Women Brewers Create "Makin Noise: A Pussy Riot Beer" for Trump Inauguration Day

Alyssa Hoberer (left), Betsy Lay, Katie Cochrane, Kelissa Hieber and Bess Dougherty are makin' noise.
Alyssa Hoberer (left), Betsy Lay, Katie Cochrane, Kelissa Hieber and Bess Dougherty are makin' noise.
Jonathan Shikes

Donald Trump will grab Lady Liberty by the pussy on January 20 when he becomes the 45th President of the United States, and Inauguration Day will be marked in many ways. Nearly half of the country will celebrate, while the rest will stand by with a mixture of anger, fear and anxiety.

That’s because Trump ran his campaign by belittling women and minorities, by preying on the most vulnerable segments in our country, like immigrants and gay people, and by mocking those with different views, different ethnicities, gender preferences, religions and cultural practices.

The result has been an outpouring of support for charitable organizations, something that a group of Colorado’s women brewers have decided to tap into by brewing a special beer.

On Wednesday, December 28, the women got together at Goldspot Brewing to make the first batch of Makin Noise: a Pussy Riot Beer. They’ll gather again over the next week at Lady Justice Brewing, 3 Freaks Brewing, Black Sky Brewing and Brewability Lab to do it again. Then, on January 20, all five breweries will tap the beer, an Imperial Saison, and donate a portion of the proceeds to local charities.

“We are standing up for each other,” says Kelissa Hieber, the head brewer and jack-of-all-trades at Goldspot Brewing. “That’s what this is about. We need to.”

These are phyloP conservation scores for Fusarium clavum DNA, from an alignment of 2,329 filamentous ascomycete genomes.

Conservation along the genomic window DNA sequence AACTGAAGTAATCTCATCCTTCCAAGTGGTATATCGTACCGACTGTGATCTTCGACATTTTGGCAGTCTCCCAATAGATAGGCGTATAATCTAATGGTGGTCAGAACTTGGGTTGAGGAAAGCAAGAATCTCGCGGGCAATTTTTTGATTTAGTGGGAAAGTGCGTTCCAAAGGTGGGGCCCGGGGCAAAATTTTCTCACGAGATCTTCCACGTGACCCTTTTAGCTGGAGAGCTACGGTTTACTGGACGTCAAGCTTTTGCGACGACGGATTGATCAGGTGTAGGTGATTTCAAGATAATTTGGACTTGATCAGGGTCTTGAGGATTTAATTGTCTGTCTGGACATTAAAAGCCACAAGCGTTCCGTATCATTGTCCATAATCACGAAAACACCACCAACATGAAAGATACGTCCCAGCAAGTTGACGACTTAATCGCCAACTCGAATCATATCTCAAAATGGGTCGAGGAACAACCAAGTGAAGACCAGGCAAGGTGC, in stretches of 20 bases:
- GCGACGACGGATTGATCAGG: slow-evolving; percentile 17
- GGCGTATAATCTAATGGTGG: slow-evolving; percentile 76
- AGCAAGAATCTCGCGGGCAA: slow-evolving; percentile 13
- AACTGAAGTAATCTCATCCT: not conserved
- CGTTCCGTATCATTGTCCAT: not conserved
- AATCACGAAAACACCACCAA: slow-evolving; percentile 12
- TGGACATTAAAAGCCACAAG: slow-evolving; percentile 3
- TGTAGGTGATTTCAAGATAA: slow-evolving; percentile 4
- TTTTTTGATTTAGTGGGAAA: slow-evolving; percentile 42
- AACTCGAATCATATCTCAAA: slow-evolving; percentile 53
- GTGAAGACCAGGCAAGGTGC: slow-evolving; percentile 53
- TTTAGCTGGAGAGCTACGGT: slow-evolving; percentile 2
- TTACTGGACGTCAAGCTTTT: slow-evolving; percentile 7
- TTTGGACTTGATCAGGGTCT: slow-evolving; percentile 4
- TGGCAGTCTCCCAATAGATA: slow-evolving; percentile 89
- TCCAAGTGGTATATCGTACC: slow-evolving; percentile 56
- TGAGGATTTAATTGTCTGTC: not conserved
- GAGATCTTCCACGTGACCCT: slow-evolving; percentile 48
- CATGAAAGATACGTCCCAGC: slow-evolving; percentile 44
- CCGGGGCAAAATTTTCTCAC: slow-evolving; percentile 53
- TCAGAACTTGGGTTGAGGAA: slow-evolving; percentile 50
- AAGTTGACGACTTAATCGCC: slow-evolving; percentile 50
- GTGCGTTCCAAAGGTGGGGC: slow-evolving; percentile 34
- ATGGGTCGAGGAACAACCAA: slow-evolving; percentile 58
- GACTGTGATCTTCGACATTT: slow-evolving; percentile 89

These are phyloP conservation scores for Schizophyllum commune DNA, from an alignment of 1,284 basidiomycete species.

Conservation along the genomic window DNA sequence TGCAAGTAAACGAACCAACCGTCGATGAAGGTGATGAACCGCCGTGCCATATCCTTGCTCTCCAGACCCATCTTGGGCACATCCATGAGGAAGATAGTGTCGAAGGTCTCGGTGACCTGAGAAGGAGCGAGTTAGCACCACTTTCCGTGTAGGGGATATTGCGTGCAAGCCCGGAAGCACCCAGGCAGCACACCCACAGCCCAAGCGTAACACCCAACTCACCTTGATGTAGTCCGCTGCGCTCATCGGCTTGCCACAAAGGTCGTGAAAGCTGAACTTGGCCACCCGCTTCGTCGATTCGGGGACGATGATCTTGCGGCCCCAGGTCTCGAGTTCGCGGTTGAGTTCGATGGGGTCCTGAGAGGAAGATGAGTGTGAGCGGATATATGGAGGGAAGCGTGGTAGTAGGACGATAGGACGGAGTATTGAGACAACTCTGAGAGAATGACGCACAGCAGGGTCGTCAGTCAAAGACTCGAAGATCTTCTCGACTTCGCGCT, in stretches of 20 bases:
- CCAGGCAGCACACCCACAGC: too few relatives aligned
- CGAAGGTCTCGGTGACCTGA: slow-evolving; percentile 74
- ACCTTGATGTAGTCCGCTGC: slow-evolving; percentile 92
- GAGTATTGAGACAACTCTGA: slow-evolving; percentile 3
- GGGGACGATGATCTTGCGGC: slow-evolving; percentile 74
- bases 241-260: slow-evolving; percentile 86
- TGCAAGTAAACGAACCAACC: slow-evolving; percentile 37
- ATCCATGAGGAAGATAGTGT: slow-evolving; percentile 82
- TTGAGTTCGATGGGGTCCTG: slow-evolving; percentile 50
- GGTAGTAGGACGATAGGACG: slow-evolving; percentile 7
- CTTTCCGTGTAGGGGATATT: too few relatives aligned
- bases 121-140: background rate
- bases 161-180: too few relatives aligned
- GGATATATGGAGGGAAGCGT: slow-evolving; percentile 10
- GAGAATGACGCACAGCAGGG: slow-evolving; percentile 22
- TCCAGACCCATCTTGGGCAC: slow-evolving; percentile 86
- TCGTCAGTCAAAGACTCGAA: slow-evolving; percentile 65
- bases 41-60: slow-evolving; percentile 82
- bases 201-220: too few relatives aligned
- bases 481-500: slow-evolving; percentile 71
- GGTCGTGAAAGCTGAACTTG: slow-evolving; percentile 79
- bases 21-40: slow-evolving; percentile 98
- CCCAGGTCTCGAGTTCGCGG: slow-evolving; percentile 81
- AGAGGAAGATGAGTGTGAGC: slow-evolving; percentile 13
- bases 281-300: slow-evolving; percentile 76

Hieber and fellow Denver brewer Bess Dougherty organized the events after a suggestion that they brew something to protest Trump’s views. But the two women didn’t want to make the beer about Trump himself. “Was this sparked by his election? Yes. But in the end, it’s about groups who will be at risk under this administration, groups that are already under attack," Dougherty says.

To make sure that anyone who joined them understood that idea, the two brewers crafted a mission statement and posted it on a private Facebook group on December 6. It reads:

We felt it necessary to take action and decided to use our art to make our voices heard. We are coming out in support of those most at risk in our community and doing what we can to stand together as a united voice against hate and intolerance. This beer works to combat the hate and oppression while also lending support and solidarity to the fight for equality. We believe in this beautiful community, and we feel it is necessary to work together to protect it.We believe in an America that celebrates its diversity, an America that protects and supports anyone regardless of sexual orientation, gender, identity, race, religious views or immigration status. We condemn the hate that has always existed against marginalized groups, and we will not stand for the new strong wave hitting our country.

Bess Dougherty (left) and Kelissa Hieber use beer as their art.
Bess Dougherty (left) and Kelissa Hieber use beer as their art.
Jonathan Shikes

The beer takes its name from Pussy Riot, the Russian punk band and political activist performance group that spawned a movement that has gained new fans in the United States recently, Dougherty says. “The goal is to effect change through art with whatever tools you have. We are brewers, so our tool is beer.”